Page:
to see Lesh, couldn't have gone home any happier. The verdict: a great show,
despite not exactly the worlds greatest set-list. It seems that Bob is working
off the crowd and wants to play what he thinks will get the best reaction. I
am not complaing, since I am always happy to see Bob, regardless what he
plays. I think that things could improve set-list wise as the tour progresses
as Bob becomes more comfortable. All in all, I came home a pretty happy
camper. Thanks for reading, Shawn.
Review by Jeff Knorek
Well, we've been planning a long time for this one. Anywhere in
Michigan is a hometown show for us, so in addition to our tour party
(myself, Kish, Michele from Toronto, and Becky from LA, all out to see
East Lansing, Columbus, and Pittsburgh), we engaged with or delivered
tickets to another dozen friends in the 24 hours leading up to the
The weather wasn't anything to write home about unless you had to
stand around in the parking lot trying to sell something. In that
case the weather SUCKED…about 35 degrees F with a driving wind after a
nightlong rain. Fortunately, our motel room was cozy warm and just a
15-minute walk to the venue, Michigan State's basketball arena known
as the Breslin Center. So for us the weather was merely a nuisance
(it would get much better on down the road).
Arriving at the motel around 1:00 pm, Mechy and I soon made our way to
the box office to pick up the BDTS tix we had waiting for us. Turns
out they weren't the ones we used, as we had much better GDTS tix that
we used as well as a fistful of TicketBastard seats which we had
distributed to a bunch of our friends.
Our walk through the parking lot took us past the remnants of the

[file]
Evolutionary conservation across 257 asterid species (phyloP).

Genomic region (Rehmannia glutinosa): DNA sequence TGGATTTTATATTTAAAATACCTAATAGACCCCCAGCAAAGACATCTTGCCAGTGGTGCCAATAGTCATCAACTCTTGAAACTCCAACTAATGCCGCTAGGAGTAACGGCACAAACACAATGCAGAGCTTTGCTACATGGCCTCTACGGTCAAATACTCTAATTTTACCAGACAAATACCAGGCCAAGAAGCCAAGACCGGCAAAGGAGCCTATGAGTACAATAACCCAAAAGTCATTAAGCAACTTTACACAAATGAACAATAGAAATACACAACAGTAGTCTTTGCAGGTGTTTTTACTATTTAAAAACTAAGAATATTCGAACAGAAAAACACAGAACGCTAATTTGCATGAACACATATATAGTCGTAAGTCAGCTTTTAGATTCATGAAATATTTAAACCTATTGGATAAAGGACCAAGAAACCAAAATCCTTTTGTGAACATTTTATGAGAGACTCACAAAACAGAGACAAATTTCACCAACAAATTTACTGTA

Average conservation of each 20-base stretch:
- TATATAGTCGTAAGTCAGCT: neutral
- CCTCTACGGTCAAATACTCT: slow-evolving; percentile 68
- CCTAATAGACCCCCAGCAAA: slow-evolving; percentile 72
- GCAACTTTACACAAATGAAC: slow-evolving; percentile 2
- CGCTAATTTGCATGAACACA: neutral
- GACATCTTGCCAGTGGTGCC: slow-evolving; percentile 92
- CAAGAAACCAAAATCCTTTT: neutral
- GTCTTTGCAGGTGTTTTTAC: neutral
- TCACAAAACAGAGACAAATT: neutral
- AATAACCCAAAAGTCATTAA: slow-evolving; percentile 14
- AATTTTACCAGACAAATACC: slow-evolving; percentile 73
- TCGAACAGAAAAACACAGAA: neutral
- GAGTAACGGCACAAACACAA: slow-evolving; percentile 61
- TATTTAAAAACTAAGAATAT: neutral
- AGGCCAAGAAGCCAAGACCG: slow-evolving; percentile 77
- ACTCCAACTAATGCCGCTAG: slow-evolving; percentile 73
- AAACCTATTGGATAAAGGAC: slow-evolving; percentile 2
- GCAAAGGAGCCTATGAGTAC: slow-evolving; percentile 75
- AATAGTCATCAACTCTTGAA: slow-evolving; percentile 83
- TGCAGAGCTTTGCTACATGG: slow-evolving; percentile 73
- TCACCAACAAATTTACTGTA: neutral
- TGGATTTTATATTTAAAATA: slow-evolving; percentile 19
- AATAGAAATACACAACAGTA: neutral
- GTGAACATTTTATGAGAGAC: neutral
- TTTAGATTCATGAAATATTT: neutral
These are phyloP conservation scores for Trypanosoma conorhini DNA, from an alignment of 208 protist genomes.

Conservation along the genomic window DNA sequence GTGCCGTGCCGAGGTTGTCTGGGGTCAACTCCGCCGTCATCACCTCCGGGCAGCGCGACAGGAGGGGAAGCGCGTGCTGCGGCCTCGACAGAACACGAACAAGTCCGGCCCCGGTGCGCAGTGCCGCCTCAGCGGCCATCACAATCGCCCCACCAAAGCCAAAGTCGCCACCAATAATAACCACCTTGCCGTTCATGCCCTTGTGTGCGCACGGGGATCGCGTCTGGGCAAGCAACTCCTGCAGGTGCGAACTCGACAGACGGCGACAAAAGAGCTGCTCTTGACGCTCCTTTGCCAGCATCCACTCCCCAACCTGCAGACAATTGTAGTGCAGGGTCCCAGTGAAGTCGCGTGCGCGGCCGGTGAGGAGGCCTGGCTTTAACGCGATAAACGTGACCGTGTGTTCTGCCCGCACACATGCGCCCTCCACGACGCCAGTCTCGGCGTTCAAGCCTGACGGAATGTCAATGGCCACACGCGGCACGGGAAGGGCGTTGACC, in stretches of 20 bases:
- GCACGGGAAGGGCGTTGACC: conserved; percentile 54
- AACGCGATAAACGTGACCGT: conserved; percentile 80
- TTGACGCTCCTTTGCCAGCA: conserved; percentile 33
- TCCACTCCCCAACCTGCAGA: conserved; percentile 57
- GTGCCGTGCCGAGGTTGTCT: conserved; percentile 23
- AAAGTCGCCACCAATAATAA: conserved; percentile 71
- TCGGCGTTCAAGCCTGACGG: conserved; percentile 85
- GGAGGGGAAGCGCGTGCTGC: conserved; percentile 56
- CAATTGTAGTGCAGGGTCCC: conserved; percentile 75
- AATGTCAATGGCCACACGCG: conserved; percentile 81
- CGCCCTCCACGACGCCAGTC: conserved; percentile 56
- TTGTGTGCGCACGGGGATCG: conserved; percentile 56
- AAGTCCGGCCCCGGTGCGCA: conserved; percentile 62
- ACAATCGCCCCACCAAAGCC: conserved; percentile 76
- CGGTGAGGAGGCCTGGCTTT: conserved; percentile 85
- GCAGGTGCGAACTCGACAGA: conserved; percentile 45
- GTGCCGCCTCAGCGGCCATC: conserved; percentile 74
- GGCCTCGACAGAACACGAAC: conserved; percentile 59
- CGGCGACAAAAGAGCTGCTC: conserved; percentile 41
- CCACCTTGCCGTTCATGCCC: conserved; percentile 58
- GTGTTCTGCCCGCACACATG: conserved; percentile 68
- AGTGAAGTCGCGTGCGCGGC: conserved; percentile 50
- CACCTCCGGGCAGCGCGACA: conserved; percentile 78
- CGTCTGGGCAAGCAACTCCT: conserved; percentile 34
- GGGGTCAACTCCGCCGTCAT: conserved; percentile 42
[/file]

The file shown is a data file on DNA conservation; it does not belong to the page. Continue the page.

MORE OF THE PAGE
scene that once populated (then dominated) Grateful Dead concerts.
Ask any older Deadhead if s/he thinks that the scene got out of hand
toward the end. It was so consumer driven that by 1990 we all but gave
up on it, and would instead hang out at our campsite, hotel, or some
recreational spot until the doors to the venue opened.
The East Lansing scene, this afternoon still in its infancy, looked
fairly sedate if not a little bit chilly. Mechy and I strolled
through, and not ONE person said anything to us. No hellos. No
nothing. They all just stared at us or ignored us outright. Too old,
I had all my hair shoved under my hat, so I didn't look like them.
Mechy wasn't wearing the prescribed uniform, either, so the crowd
just parted for us as we walked through it, looking at us but saying
nothing. It was just a little creepy. The days of yore that I
remember were different; folks were friendly and warm and generally
were good to one another even if you looked different (i.e. short
hair), but that was a long time ago. Now you have to look the part
or there is no part.
One guy did wheel up on his roller blades and tried to sell me a whole
wheat cornbread muffin. I said "No, thank you" but he persisted,
extolling its many virtues. I had to cut him off: "Brother, I'm just
not hungry". He muttered "royt awn" and spun away.
Back at the motel we raged and laughed and had a ball. Friends
dropped in and together we killed a few bottles of wine or some beers,
depending on the palate. Maybe we even roasted one…who knows. Our
room was near the junction of two major railroads, Grand Trunk Western
and CSX. Trains rolled by all afternoon. We skimmed through the
Weather Channel, and it looked real ugly east of us. Kishie put on
Grateful Dead and Daniel Lenois CDs as we noshed on cheeses and some
of the corned beef that I had cooked earlier, and BBQ ribs that I
'qued on Sunday night.
We departed early for the show as Mechy and I had extras to sell. We
cut the rest of our brood loose and worked the parking lot. I was
very impressed by the logic that some people used to try to get me to